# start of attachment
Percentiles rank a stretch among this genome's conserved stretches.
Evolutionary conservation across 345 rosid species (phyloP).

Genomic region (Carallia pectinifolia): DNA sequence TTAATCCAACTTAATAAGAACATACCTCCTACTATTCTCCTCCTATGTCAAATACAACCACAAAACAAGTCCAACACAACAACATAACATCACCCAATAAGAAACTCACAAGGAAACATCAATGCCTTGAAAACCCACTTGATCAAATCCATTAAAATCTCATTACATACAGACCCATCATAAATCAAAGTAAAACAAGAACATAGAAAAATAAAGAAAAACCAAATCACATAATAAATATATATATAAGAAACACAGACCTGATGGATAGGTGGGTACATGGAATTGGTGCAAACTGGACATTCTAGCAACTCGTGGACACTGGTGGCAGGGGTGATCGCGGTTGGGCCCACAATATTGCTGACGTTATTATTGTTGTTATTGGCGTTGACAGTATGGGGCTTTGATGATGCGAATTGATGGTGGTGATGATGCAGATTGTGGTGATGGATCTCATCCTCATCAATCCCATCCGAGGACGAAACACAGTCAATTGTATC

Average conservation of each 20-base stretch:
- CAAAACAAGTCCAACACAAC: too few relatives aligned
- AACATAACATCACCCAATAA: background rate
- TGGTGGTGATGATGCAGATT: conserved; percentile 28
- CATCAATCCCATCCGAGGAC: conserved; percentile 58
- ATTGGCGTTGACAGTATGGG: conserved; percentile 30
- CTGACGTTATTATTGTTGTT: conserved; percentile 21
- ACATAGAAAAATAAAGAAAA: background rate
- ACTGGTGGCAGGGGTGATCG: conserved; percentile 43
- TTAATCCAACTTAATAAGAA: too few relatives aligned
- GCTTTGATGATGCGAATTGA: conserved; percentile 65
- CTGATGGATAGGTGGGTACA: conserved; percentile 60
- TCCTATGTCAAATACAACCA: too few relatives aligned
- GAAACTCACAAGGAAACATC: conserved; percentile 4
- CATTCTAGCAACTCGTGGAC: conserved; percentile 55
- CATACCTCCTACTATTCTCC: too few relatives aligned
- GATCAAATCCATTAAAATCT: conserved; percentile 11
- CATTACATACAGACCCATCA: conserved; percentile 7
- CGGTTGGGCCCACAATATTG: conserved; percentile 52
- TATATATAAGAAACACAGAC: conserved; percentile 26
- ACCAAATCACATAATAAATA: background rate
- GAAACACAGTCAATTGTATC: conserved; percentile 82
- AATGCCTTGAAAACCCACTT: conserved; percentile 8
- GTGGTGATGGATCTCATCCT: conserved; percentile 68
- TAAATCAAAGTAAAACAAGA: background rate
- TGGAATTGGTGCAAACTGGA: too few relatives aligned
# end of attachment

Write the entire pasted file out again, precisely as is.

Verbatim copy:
Percentiles rank a stretch among this genome's conserved stretches.
Evolutionary conservation across 345 rosid species (phyloP).

Genomic region (Carallia pectinifolia): DNA sequence TTAATCCAACTTAATAAGAACATACCTCCTACTATTCTCCTCCTATGTCAAATACAACCACAAAACAAGTCCAACACAACAACATAACATCACCCAATAAGAAACTCACAAGGAAACATCAATGCCTTGAAAACCCACTTGATCAAATCCATTAAAATCTCATTACATACAGACCCATCATAAATCAAAGTAAAACAAGAACATAGAAAAATAAAGAAAAACCAAATCACATAATAAATATATATATAAGAAACACAGACCTGATGGATAGGTGGGTACATGGAATTGGTGCAAACTGGACATTCTAGCAACTCGTGGACACTGGTGGCAGGGGTGATCGCGGTTGGGCCCACAATATTGCTGACGTTATTATTGTTGTTATTGGCGTTGACAGTATGGGGCTTTGATGATGCGAATTGATGGTGGTGATGATGCAGATTGTGGTGATGGATCTCATCCTCATCAATCCCATCCGAGGACGAAACACAGTCAATTGTATC

Average conservation of each 20-base stretch:
- CAAAACAAGTCCAACACAAC: too few relatives aligned
- AACATAACATCACCCAATAA: background rate
- TGGTGGTGATGATGCAGATT: conserved; percentile 28
- CATCAATCCCATCCGAGGAC: conserved; percentile 58
- ATTGGCGTTGACAGTATGGG: conserved; percentile 30
- CTGACGTTATTATTGTTGTT: conserved; percentile 21
- ACATAGAAAAATAAAGAAAA: background rate
- ACTGGTGGCAGGGGTGATCG: conserved; percentile 43
- TTAATCCAACTTAATAAGAA: too few relatives aligned
- GCTTTGATGATGCGAATTGA: conserved; percentile 65
- CTGATGGATAGGTGGGTACA: conserved; percentile 60
- TCCTATGTCAAATACAACCA: too few relatives aligned
- GAAACTCACAAGGAAACATC: conserved; percentile 4
- CATTCTAGCAACTCGTGGAC: conserved; percentile 55
- CATACCTCCTACTATTCTCC: too few relatives aligned
- GATCAAATCCATTAAAATCT: conserved; percentile 11
- CATTACATACAGACCCATCA: conserved; percentile 7
- CGGTTGGGCCCACAATATTG: conserved; percentile 52
- TATATATAAGAAACACAGAC: conserved; percentile 26
- ACCAAATCACATAATAAATA: background rate
- GAAACACAGTCAATTGTATC: conserved; percentile 82
- AATGCCTTGAAAACCCACTT: conserved; percentile 8
- GTGGTGATGGATCTCATCCT: conserved; percentile 68
- TAAATCAAAGTAAAACAAGA: background rate
- TGGAATTGGTGCAAACTGGA: too few relatives aligned